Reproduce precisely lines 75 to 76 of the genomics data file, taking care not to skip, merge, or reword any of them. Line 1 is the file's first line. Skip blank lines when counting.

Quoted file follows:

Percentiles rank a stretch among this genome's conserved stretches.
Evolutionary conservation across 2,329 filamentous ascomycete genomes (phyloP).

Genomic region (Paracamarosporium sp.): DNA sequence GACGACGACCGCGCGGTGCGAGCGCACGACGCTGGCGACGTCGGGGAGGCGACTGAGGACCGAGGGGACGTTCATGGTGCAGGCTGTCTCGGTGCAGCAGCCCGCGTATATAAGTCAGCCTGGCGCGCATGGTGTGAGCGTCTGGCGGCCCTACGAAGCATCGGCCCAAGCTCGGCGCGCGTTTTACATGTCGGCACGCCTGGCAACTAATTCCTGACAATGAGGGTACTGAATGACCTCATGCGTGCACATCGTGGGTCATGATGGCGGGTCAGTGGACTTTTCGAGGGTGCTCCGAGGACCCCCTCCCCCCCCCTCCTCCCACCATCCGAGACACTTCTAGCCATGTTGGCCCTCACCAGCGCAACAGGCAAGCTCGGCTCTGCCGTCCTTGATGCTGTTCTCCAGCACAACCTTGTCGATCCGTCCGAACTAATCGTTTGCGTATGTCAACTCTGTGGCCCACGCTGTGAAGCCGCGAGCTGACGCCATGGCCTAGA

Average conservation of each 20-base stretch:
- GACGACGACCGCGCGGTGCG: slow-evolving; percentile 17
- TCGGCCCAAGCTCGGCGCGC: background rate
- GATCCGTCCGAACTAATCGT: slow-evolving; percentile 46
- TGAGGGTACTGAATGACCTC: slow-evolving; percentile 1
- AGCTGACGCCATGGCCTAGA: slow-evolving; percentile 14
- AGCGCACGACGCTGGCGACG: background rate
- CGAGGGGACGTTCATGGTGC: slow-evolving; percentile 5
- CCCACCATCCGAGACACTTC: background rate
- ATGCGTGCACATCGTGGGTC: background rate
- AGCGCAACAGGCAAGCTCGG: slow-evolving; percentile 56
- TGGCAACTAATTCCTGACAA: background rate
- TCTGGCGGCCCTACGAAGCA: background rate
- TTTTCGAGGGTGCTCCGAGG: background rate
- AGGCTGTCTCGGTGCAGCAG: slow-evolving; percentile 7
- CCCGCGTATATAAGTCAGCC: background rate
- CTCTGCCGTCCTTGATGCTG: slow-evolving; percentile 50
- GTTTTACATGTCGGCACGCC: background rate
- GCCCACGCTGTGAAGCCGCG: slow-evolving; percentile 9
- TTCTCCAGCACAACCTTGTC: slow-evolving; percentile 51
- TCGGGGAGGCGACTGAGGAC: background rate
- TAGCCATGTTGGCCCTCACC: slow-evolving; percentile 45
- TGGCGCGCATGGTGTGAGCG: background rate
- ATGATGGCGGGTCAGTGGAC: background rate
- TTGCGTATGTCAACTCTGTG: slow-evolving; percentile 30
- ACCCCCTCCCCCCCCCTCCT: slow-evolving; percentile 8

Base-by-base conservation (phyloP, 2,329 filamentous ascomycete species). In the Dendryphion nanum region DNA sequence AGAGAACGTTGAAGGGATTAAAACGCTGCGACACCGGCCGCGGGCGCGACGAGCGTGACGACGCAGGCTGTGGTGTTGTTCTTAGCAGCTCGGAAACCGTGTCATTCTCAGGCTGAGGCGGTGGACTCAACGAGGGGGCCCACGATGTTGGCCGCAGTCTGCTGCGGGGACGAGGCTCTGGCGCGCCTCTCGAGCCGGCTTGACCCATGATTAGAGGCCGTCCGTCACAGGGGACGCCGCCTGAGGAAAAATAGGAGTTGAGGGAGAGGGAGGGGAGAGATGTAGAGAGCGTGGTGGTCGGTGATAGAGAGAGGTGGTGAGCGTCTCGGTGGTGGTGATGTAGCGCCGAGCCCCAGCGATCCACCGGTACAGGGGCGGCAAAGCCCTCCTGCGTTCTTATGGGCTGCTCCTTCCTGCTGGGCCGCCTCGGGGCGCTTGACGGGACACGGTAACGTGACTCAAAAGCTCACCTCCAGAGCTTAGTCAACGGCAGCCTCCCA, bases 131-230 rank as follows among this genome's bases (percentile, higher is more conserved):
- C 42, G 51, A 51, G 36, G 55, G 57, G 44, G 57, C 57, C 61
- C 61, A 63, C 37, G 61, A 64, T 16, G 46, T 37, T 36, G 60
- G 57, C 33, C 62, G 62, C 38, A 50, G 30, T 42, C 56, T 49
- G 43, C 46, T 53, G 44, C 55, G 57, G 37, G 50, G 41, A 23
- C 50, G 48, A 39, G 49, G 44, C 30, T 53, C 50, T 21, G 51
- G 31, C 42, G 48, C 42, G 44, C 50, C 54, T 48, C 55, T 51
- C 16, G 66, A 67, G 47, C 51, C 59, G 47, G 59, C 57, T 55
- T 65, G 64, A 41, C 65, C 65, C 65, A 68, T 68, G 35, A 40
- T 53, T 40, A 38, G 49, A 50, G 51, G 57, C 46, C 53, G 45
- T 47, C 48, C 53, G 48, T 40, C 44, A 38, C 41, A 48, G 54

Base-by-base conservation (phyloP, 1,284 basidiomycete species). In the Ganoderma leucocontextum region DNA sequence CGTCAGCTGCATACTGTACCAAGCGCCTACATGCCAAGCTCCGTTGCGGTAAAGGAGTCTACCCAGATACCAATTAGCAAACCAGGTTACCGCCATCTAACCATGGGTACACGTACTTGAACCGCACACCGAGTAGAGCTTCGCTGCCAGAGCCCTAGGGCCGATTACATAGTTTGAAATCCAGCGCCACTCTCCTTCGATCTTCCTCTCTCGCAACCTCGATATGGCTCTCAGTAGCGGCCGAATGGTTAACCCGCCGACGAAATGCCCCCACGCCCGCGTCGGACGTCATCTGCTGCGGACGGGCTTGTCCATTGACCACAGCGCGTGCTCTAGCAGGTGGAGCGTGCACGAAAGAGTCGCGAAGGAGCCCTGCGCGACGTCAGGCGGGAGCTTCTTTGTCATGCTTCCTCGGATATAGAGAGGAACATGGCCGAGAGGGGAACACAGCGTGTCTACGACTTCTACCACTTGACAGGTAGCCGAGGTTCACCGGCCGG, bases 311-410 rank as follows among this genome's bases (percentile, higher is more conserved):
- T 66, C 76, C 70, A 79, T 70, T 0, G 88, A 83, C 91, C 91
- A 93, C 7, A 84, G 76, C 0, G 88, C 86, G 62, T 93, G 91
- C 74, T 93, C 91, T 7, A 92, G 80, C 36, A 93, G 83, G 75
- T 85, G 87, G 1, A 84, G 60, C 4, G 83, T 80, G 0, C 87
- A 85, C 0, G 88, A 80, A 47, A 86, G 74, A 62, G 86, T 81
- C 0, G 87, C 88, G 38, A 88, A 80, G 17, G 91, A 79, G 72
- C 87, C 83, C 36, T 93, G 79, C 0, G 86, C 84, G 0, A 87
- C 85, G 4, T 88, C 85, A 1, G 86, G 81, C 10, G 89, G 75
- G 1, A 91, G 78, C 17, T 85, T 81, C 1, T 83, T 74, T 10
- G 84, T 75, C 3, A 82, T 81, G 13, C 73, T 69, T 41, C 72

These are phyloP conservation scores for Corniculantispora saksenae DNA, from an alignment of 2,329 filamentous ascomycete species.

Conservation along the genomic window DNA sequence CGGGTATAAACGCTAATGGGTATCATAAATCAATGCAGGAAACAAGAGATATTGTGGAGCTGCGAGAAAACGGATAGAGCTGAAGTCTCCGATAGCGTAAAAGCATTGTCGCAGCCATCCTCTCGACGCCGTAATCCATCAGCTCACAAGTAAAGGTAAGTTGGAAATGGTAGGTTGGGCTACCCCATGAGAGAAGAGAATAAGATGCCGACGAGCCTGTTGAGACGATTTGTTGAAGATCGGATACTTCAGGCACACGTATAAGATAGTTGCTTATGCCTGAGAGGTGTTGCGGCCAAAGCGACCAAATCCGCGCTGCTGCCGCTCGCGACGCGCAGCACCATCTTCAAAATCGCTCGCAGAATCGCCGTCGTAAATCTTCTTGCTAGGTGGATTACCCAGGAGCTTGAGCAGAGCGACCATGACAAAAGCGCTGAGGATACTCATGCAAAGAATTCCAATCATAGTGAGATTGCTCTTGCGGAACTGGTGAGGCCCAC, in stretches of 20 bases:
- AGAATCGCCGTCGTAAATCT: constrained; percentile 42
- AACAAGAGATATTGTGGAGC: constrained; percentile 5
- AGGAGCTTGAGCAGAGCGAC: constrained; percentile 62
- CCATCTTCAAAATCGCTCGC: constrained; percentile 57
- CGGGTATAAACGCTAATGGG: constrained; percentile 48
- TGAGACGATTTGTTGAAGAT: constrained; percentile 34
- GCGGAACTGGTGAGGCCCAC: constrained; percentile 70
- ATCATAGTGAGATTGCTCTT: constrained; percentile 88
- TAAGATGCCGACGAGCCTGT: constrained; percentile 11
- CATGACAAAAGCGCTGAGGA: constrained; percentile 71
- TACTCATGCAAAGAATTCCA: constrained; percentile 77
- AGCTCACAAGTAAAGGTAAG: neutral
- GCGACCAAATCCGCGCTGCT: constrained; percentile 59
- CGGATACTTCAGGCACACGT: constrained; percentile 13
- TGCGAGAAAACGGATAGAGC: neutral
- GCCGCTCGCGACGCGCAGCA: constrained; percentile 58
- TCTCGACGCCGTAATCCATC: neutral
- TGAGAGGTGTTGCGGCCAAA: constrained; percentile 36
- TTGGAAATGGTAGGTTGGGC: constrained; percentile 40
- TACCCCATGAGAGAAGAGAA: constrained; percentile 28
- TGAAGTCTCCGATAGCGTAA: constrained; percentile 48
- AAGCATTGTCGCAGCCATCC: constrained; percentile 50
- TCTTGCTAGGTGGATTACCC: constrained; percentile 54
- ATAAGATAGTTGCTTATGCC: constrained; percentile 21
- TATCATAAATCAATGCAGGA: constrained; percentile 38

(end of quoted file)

- AAGCATTGTCGCAGCCATCC: constrained; percentile 50
- TCTTGCTAGGTGGATTACCC: constrained; percentile 54